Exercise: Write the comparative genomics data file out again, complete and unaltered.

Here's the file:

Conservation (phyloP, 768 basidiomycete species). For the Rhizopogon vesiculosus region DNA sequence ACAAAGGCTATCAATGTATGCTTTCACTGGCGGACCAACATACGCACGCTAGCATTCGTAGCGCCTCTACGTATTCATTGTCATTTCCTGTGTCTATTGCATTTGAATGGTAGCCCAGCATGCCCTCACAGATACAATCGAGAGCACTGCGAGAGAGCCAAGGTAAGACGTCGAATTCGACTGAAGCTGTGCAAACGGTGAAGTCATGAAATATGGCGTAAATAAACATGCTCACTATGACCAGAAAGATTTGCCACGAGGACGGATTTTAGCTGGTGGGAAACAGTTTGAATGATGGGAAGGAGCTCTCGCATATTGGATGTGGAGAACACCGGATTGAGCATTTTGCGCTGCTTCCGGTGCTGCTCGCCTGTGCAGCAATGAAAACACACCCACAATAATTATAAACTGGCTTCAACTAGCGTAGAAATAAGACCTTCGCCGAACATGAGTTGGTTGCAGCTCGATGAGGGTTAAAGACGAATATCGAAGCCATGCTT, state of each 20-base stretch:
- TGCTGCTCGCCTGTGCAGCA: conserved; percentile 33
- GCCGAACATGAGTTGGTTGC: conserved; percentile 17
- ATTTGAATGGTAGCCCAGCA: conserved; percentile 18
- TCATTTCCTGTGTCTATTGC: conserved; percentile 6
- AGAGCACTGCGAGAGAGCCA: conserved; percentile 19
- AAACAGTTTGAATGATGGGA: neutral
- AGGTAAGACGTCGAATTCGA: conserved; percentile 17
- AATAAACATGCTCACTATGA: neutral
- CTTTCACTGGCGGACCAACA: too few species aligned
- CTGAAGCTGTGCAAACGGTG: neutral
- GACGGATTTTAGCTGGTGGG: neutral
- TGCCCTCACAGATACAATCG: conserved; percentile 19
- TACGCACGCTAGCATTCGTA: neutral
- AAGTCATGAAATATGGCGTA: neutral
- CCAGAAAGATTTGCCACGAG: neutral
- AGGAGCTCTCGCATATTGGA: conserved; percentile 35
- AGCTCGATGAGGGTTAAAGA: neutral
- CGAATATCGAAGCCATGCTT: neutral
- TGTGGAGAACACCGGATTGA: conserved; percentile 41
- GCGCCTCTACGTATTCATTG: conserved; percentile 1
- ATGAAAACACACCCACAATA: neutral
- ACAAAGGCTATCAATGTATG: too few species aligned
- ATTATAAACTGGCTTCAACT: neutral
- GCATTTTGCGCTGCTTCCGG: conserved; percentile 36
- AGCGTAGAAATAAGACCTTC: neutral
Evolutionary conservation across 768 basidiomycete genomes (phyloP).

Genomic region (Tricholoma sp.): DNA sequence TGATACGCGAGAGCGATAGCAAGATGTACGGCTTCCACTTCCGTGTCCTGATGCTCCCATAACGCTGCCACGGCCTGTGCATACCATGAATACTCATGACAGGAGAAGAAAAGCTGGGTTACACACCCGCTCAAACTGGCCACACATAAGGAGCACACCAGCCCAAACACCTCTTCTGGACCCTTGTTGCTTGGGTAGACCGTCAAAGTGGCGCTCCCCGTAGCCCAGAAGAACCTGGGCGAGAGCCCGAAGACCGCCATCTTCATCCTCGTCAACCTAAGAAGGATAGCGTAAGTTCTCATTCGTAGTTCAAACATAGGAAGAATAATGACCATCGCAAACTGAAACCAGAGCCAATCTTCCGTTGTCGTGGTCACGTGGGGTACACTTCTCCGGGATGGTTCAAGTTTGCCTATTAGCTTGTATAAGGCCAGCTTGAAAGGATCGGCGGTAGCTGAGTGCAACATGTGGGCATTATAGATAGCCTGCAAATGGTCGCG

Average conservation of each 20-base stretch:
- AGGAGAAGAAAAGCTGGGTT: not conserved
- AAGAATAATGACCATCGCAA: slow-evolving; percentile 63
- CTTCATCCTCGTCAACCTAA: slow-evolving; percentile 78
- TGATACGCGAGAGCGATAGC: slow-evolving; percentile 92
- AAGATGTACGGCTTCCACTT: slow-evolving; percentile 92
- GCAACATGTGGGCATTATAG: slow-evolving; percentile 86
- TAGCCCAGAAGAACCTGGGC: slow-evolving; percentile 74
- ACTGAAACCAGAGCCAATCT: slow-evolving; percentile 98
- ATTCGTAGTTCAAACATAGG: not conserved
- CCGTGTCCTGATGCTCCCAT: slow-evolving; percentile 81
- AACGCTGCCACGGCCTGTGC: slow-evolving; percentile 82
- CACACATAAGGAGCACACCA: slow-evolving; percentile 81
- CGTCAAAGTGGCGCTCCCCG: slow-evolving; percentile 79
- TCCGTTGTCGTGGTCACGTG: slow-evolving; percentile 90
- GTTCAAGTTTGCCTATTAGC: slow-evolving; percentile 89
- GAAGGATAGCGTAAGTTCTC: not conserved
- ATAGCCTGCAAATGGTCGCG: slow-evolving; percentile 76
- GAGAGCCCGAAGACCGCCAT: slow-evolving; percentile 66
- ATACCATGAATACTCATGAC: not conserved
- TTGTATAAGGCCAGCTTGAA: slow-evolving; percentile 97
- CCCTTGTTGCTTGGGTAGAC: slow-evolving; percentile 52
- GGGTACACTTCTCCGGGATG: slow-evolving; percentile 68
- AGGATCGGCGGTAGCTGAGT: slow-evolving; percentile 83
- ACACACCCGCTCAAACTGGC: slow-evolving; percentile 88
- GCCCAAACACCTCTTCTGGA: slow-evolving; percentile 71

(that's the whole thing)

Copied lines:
Conservation (phyloP, 768 basidiomycete species). For the Rhizopogon vesiculosus region DNA sequence ACAAAGGCTATCAATGTATGCTTTCACTGGCGGACCAACATACGCACGCTAGCATTCGTAGCGCCTCTACGTATTCATTGTCATTTCCTGTGTCTATTGCATTTGAATGGTAGCCCAGCATGCCCTCACAGATACAATCGAGAGCACTGCGAGAGAGCCAAGGTAAGACGTCGAATTCGACTGAAGCTGTGCAAACGGTGAAGTCATGAAATATGGCGTAAATAAACATGCTCACTATGACCAGAAAGATTTGCCACGAGGACGGATTTTAGCTGGTGGGAAACAGTTTGAATGATGGGAAGGAGCTCTCGCATATTGGATGTGGAGAACACCGGATTGAGCATTTTGCGCTGCTTCCGGTGCTGCTCGCCTGTGCAGCAATGAAAACACACCCACAATAATTATAAACTGGCTTCAACTAGCGTAGAAATAAGACCTTCGCCGAACATGAGTTGGTTGCAGCTCGATGAGGGTTAAAGACGAATATCGAAGCCATGCTT, state of each 20-base stretch:
- TGCTGCTCGCCTGTGCAGCA: conserved; percentile 33
- GCCGAACATGAGTTGGTTGC: conserved; percentile 17
- ATTTGAATGGTAGCCCAGCA: conserved; percentile 18
- TCATTTCCTGTGTCTATTGC: conserved; percentile 6
- AGAGCACTGCGAGAGAGCCA: conserved; percentile 19
- AAACAGTTTGAATGATGGGA: neutral
- AGGTAAGACGTCGAATTCGA: conserved; percentile 17
- AATAAACATGCTCACTATGA: neutral
- CTTTCACTGGCGGACCAACA: too few species aligned
- CTGAAGCTGTGCAAACGGTG: neutral
- GACGGATTTTAGCTGGTGGG: neutral
- TGCCCTCACAGATACAATCG: conserved; percentile 19
- TACGCACGCTAGCATTCGTA: neutral
- AAGTCATGAAATATGGCGTA: neutral
- CCAGAAAGATTTGCCACGAG: neutral
- AGGAGCTCTCGCATATTGGA: conserved; percentile 35
- AGCTCGATGAGGGTTAAAGA: neutral
- CGAATATCGAAGCCATGCTT: neutral
- TGTGGAGAACACCGGATTGA: conserved; percentile 41
- GCGCCTCTACGTATTCATTG: conserved; percentile 1
- ATGAAAACACACCCACAATA: neutral
- ACAAAGGCTATCAATGTATG: too few species aligned
- ATTATAAACTGGCTTCAACT: neutral
- GCATTTTGCGCTGCTTCCGG: conserved; percentile 36
- AGCGTAGAAATAAGACCTTC: neutral
Evolutionary conservation across 768 basidiomycete genomes (phyloP).

Genomic region (Tricholoma sp.): DNA sequence TGATACGCGAGAGCGATAGCAAGATGTACGGCTTCCACTTCCGTGTCCTGATGCTCCCATAACGCTGCCACGGCCTGTGCATACCATGAATACTCATGACAGGAGAAGAAAAGCTGGGTTACACACCCGCTCAAACTGGCCACACATAAGGAGCACACCAGCCCAAACACCTCTTCTGGACCCTTGTTGCTTGGGTAGACCGTCAAAGTGGCGCTCCCCGTAGCCCAGAAGAACCTGGGCGAGAGCCCGAAGACCGCCATCTTCATCCTCGTCAACCTAAGAAGGATAGCGTAAGTTCTCATTCGTAGTTCAAACATAGGAAGAATAATGACCATCGCAAACTGAAACCAGAGCCAATCTTCCGTTGTCGTGGTCACGTGGGGTACACTTCTCCGGGATGGTTCAAGTTTGCCTATTAGCTTGTATAAGGCCAGCTTGAAAGGATCGGCGGTAGCTGAGTGCAACATGTGGGCATTATAGATAGCCTGCAAATGGTCGCG

Average conservation of each 20-base stretch:
- AGGAGAAGAAAAGCTGGGTT: not conserved
- AAGAATAATGACCATCGCAA: slow-evolving; percentile 63
- CTTCATCCTCGTCAACCTAA: slow-evolving; percentile 78
- TGATACGCGAGAGCGATAGC: slow-evolving; percentile 92
- AAGATGTACGGCTTCCACTT: slow-evolving; percentile 92
- GCAACATGTGGGCATTATAG: slow-evolving; percentile 86
- TAGCCCAGAAGAACCTGGGC: slow-evolving; percentile 74
- ACTGAAACCAGAGCCAATCT: slow-evolving; percentile 98
- ATTCGTAGTTCAAACATAGG: not conserved
- CCGTGTCCTGATGCTCCCAT: slow-evolving; percentile 81
- AACGCTGCCACGGCCTGTGC: slow-evolving; percentile 82
- CACACATAAGGAGCACACCA: slow-evolving; percentile 81
- CGTCAAAGTGGCGCTCCCCG: slow-evolving; percentile 79
- TCCGTTGTCGTGGTCACGTG: slow-evolving; percentile 90
- GTTCAAGTTTGCCTATTAGC: slow-evolving; percentile 89
- GAAGGATAGCGTAAGTTCTC: not conserved
- ATAGCCTGCAAATGGTCGCG: slow-evolving; percentile 76
- GAGAGCCCGAAGACCGCCAT: slow-evolving; percentile 66
- ATACCATGAATACTCATGAC: not conserved
- TTGTATAAGGCCAGCTTGAA: slow-evolving; percentile 97
- CCCTTGTTGCTTGGGTAGAC: slow-evolving; percentile 52
- GGGTACACTTCTCCGGGATG: slow-evolving; percentile 68
- AGGATCGGCGGTAGCTGAGT: slow-evolving; percentile 83
- ACACACCCGCTCAAACTGGC: slow-evolving; percentile 88
- GCCCAAACACCTCTTCTGGA: slow-evolving; percentile 71